Minimum-wage jobs are meant to be the first rung on a career ladder, a chance for entry-level workers to prove themselves before earning a promotion or moving on to other, better-paying jobs. But a growing number of Americans are getting stuck on that first rung for years, if they ever move up at all.
Anthony Kemp is one of them. In 2006, he took a job as a cook at a Kentucky Fried Chicken in Oak Park, Illinois. The job paid the state minimum wage, $6.50 an hour at the time, but Kemp figured he could work his way up.
“Normally, a good cook would make $14, $15, $17 an hour,” Kemp said. “I thought that of course I’d make a better wage.”
He never did; nine years later, the only raises Kemp, 44, has seen have been the ones required by state law. He earns $8.25, the state’s current minimum wage.
Stories like Kemp’s are becoming more common. During the strong labor market of the mid-1990s, only 1 in 5 minimum-wage workers was still earning minimum wage a year later.1 Today, that number is nearly 1 in 3, according to my analysis of government survey data.2 There has been a similar rise in the number of people staying in minimum-wage jobs for three years or longer. (For a more detailed explanation of how I conducted this analysis, see the footnote below.)3
Even those who do get a raise often don’t get much of one: Two-thirds of minimum-wage workers in 2013 were still earning within 10 percent of the minimum wage a year later, up from about half in the 1990s. And two-fifths of Americans earning the minimum wage in 2008 were still in near-minimum-wage jobs five years later, despite the economy steadily improving during much of that time.4
The trend partly reflects the recession and slow recovery, which has broughtweak wage growth for nearly all workers. But it also likely reflects longer-run shifts in the economy that have eroded workers’ bargaining power, particularly for the less-educated. That sense of stagnation may be part of what is fueling the nationwide push for a higher minimum wage, which hasgained significant momentum in recent years. Voters in five states, including Illinois, approved minimum-wage increases last November,5 and several cities, including Seattle, San Francisco and Los Angeles, have passed significant wage hikes. Kemp has joined fast-food workers across the country in demonstrations demanding higher pay as part of the union-backed “Fight for $15” movement.6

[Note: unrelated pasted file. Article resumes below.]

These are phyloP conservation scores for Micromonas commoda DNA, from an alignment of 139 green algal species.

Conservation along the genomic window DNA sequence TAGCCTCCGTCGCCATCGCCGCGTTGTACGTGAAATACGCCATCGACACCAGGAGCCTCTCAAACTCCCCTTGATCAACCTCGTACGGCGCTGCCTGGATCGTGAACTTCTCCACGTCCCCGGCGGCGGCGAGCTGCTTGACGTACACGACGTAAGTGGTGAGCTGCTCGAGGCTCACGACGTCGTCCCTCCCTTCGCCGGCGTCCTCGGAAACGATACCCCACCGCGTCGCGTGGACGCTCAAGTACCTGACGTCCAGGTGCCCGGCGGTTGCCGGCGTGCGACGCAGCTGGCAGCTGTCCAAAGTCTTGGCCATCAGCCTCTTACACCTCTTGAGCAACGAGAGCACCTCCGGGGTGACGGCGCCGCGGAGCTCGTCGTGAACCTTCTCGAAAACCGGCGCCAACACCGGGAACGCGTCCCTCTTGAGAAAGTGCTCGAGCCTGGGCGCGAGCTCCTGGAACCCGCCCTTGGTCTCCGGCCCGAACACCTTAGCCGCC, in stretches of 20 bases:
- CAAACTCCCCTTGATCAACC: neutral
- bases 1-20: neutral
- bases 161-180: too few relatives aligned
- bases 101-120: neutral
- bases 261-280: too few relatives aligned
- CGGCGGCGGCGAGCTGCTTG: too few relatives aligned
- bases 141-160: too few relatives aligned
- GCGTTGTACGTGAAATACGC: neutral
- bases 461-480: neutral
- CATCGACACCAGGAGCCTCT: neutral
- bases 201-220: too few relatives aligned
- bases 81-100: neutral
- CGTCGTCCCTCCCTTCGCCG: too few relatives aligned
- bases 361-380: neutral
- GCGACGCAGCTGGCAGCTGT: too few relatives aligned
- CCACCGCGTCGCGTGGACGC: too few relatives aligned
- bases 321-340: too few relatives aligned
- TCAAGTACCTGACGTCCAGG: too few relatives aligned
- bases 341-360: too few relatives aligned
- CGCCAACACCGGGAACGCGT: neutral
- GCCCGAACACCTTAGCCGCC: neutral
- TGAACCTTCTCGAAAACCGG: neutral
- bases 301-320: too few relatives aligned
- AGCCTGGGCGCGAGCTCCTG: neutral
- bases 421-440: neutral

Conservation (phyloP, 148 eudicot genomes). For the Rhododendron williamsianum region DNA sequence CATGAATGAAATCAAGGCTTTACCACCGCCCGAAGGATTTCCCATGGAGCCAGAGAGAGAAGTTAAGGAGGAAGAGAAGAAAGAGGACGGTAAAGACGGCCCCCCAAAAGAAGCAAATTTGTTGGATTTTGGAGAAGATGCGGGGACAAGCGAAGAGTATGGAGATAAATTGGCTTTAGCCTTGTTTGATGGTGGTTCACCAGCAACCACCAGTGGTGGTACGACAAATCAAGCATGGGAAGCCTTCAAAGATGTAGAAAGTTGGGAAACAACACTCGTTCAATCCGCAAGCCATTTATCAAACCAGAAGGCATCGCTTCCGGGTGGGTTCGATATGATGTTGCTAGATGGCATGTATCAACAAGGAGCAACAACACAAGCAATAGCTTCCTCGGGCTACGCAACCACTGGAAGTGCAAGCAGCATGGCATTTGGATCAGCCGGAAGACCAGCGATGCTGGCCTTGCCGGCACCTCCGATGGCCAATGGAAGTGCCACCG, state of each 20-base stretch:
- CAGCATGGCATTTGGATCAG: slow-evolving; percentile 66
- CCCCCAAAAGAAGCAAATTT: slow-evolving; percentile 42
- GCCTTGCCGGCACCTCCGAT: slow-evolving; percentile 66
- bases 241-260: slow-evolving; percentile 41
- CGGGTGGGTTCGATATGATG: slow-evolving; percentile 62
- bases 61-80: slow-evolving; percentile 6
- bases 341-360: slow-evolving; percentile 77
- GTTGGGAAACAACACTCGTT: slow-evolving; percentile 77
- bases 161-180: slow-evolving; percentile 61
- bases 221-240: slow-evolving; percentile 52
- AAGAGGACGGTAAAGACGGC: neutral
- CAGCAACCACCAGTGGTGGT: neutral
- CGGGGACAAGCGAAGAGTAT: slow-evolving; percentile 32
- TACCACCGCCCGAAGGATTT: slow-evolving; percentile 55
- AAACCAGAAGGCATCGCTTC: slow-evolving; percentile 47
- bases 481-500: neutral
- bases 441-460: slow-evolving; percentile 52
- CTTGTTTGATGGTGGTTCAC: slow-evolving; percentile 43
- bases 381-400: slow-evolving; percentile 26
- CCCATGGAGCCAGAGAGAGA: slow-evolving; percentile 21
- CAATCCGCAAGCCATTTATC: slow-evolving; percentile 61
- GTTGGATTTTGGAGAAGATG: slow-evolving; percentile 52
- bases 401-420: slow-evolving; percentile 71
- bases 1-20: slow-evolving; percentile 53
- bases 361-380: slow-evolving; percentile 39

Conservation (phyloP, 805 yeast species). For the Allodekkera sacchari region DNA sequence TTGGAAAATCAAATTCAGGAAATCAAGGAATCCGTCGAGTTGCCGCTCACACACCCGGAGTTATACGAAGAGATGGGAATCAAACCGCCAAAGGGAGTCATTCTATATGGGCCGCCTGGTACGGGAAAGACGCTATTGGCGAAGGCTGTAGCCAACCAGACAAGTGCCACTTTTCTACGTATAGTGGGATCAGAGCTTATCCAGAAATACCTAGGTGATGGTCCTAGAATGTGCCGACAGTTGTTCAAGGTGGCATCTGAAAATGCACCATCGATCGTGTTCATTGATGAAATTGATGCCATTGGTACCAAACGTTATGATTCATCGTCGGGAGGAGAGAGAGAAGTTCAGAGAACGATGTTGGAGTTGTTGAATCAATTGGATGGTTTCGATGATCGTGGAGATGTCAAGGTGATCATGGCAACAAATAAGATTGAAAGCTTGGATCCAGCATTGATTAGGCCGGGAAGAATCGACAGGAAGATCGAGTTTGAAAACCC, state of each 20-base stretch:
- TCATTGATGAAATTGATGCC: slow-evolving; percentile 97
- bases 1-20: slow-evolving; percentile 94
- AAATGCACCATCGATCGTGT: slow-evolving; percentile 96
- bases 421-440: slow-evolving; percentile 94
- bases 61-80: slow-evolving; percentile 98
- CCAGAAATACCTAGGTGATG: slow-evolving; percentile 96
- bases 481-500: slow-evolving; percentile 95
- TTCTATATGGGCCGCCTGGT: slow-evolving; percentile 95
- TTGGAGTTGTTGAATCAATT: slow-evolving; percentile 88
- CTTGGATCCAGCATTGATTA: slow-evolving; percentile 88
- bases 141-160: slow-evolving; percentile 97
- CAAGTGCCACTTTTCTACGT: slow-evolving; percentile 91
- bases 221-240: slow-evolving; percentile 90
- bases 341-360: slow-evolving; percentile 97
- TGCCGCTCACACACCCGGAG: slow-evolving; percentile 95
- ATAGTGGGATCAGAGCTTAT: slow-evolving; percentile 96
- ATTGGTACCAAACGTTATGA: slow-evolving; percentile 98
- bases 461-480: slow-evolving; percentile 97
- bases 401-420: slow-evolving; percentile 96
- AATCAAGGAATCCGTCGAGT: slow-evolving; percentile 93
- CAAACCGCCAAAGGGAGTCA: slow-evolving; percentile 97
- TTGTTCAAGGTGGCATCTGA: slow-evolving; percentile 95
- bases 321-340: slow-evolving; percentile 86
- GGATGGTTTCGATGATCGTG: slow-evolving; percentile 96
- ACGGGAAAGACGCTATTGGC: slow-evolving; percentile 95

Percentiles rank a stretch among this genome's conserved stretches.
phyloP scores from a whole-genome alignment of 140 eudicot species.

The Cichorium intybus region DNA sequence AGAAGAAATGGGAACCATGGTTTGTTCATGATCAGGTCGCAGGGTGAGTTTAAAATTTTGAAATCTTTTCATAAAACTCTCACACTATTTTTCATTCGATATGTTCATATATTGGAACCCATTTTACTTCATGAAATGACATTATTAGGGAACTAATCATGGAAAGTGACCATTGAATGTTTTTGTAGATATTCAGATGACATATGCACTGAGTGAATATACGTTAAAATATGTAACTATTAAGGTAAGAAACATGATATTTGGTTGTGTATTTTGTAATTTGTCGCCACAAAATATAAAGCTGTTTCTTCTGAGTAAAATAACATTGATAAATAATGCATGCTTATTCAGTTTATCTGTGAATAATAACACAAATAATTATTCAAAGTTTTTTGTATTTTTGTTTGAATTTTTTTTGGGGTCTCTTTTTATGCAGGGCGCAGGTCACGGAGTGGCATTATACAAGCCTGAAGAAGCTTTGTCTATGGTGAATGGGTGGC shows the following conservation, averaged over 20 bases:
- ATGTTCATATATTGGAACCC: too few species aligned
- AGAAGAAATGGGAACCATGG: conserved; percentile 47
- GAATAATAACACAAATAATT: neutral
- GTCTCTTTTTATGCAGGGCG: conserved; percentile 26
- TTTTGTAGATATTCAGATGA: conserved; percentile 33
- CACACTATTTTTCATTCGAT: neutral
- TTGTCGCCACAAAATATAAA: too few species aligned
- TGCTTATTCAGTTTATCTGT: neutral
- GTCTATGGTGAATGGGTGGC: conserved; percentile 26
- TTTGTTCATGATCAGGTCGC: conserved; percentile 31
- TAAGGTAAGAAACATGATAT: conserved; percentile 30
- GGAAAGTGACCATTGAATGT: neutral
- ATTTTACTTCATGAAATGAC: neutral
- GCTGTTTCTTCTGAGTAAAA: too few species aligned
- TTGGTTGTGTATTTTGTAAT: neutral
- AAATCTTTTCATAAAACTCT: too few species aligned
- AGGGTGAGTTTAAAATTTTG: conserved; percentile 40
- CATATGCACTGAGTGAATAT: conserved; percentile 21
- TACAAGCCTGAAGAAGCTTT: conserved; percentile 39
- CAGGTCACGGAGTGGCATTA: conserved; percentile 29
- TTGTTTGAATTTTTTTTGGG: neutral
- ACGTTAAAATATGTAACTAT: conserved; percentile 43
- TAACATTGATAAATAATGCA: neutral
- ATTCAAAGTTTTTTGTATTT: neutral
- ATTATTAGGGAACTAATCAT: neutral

“They’re saying that because of the cost of labor and the operating costs they can’t afford to give anyone any raises, but I don’t quite believe that,” Kemp said.
Kemp is representative of the changing minimum-wage workforce in another way as well: At 44 years old, he is one of a growing number of middle-aged minimum-wage workers. Nearly a quarter of the 3.2 million minimum-wage workers in 2014 were over 40; half were 25 or older, up from about 40 percent two decades earlier.7 The face of the minimum wage has changed significantly in recent decades. As a group, today’s minimum-wage workers are far more educated than in the 1980s or 1990s. They are also more likely to be men and more likely to have children. More than half of low-wage workers — significantly more than in past decades — are trying to support themselves, not living with their parents or supplementing a spouse’s income.
That profile runs counter to the popular image of minimum-wage workers as mostly teenagers, less-educated immigrants or others trying to break into the workforce. Opponents of a higher minimum wage often warn that setting the wage floor too high could close off opportunities for people looking to gain a foothold in the working world. “Let’s not lock millions of people out of entry-level employment by raising the minimum wage to $15 an hour,” conservative commentator Reihan Salam wrote in Slate earlier this year.